‘Shocked’ councillor denies any wrongdoing after police questioning
PUBLISHED: 12:53 21 June 2013 | UPDATED: 13:18 21 June 2013
A PARISH councillor says he is ‘shocked’ to be the subject of police enquiries – for speaking and voting in a meeting over a controversial planning application for Newton Poppleford.
Graham Salter voluntarily went in for questioning by detectives who are looking into whether he allegedly had a disclosable pecuniary interest (DPI) when he took part in a debate over proposals for 42 homes in the village. He denies any wrongdoing.
Failure to register a DPI prior to discussions, and subsequently participating in them and voting on the matter it relates to, was made a criminal offence last June as part of the Localism Act.
A DPI is an issue it is deemed may cause conflict with a representative’s role as an elected member.
Councillor Salter has become popular with a large number of villagers for questioning Clinton Devon Estates’ blueprints for land off King Alfred Way.
He spoke of concerns relating to the application and voted against it when the plans were debated by Newton Poppleford and Harpford Parish Council on May 13.
Members eventually voted four to three to oppose the proposals.
Cllr Salter owns land next to the site, but is adamant the scheme will not affect the value of his property in Farthings Lane. His two-acre field separates his home from the plot and its potential traffic access is not nearby.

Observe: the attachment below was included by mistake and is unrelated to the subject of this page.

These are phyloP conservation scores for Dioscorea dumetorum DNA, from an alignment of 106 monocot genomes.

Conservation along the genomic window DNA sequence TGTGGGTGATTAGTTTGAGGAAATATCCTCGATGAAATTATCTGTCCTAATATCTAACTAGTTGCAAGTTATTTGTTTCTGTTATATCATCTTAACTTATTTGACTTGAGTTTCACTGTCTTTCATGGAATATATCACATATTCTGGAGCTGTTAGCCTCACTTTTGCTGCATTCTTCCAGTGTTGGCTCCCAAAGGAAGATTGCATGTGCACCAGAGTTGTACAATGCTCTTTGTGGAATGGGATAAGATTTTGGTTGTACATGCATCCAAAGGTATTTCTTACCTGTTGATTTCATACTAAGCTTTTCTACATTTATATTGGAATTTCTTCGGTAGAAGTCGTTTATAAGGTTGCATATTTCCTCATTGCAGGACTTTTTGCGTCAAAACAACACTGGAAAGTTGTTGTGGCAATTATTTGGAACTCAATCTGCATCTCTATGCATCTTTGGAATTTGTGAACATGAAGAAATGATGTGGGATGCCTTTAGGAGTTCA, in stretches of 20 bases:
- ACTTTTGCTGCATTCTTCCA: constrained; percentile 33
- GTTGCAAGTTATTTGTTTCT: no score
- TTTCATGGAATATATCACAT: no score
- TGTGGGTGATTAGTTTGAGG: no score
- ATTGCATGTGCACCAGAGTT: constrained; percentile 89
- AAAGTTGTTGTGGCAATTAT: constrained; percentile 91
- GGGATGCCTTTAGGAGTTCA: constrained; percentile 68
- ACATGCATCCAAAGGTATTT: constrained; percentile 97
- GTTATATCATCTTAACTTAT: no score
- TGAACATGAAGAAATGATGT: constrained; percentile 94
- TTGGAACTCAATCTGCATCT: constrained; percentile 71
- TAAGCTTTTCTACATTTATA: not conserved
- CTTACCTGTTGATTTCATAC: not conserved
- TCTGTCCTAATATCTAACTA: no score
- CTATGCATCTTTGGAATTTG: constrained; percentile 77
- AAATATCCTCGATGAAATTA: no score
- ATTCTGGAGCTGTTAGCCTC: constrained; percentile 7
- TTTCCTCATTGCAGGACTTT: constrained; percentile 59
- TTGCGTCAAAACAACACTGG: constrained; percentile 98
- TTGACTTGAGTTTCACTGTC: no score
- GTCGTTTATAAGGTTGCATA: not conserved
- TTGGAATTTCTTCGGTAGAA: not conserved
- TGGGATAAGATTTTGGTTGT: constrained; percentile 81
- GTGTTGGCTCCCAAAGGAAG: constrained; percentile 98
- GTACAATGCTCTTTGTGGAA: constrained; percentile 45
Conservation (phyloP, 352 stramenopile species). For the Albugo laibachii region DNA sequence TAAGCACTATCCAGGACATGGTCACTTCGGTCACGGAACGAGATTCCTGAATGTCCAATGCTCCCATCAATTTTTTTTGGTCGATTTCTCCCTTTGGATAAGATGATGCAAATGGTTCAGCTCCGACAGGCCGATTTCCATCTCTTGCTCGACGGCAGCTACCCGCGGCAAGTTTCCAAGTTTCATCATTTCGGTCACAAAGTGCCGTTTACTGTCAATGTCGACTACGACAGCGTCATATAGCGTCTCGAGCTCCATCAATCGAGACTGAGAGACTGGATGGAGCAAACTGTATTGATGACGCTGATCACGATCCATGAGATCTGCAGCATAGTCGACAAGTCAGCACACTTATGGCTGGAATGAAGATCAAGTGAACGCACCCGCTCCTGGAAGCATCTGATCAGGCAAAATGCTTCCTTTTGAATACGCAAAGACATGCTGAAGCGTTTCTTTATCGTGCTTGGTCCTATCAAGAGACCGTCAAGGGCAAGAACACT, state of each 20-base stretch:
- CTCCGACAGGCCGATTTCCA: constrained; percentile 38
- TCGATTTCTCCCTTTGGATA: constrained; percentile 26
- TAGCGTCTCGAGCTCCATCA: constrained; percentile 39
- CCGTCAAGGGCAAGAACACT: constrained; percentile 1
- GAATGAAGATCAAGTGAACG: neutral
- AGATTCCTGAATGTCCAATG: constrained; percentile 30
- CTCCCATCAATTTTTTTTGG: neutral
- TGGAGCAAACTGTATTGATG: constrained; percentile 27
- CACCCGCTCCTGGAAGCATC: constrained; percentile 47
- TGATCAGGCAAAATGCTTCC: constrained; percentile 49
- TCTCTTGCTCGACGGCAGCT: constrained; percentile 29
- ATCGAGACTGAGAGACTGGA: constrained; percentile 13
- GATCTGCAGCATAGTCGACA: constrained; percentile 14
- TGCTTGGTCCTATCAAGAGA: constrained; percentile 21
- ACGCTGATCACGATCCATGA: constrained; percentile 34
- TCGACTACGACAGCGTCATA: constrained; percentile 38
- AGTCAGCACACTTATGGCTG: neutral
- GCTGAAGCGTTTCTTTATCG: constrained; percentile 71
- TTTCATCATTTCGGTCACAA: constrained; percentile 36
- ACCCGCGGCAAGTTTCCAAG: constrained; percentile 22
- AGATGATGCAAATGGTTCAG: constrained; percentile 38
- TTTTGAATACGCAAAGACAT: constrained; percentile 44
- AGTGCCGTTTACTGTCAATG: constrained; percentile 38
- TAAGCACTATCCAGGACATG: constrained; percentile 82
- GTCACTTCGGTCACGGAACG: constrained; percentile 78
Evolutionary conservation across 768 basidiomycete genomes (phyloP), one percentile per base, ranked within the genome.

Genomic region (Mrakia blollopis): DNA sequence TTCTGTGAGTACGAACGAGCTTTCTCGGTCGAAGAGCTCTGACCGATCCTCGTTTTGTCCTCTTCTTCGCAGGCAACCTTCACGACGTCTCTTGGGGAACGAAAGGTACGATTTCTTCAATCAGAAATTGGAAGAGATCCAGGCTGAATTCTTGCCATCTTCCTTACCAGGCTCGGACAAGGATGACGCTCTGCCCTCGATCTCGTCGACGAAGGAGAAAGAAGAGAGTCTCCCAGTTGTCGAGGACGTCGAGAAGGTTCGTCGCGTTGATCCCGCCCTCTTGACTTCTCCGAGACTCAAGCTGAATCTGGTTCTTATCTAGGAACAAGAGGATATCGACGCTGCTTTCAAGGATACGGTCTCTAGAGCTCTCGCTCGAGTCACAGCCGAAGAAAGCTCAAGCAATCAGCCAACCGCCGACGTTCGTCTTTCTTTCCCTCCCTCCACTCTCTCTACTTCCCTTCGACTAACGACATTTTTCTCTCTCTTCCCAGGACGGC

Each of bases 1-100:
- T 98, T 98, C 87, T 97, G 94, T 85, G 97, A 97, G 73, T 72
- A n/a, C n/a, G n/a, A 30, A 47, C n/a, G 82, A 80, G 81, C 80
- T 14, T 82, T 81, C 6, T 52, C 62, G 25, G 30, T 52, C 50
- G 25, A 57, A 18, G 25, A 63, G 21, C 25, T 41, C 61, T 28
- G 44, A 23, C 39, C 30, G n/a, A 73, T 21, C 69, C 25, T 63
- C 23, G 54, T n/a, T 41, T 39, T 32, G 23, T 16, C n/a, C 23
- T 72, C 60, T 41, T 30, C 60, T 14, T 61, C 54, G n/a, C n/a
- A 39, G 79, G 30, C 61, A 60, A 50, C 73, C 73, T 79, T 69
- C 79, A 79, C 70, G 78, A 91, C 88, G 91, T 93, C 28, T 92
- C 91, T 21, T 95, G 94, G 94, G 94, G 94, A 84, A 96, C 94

Mr Salter says he is not opposed to development of the land but his concerns related to the application process. He claims he was not told whether he had a DPI prior to the talks – despite him requesting confirmation from the district council’s legal bosses.
Mr Salter said he was ‘shocked and disappointed’ that a complaint had been made to the police.
“I do not have a DPI and I have always refuted it,” he said.
“I have a personal interest which I have declared on four different occasions. As far as I’m concerned, I have done nothing wrong.”
A police spokesman said Mr Salter’s view on the planning application was ‘of no interest’ to officers.
He added: “Inquiries are being made into whether it is a DPI or not. The Crown Prosecution Service will be the final arbiters of that.”
He said Mr Salter faced a six to eight week wait.
A spokesman for the district council said the complaint against Mr Salter ‘went directly’ to the police and not via its monitoring officer.
He said the authority had previously ‘provided advice’ on the matter and it was ‘up to the individual to make their own mind up’ on DPIs.
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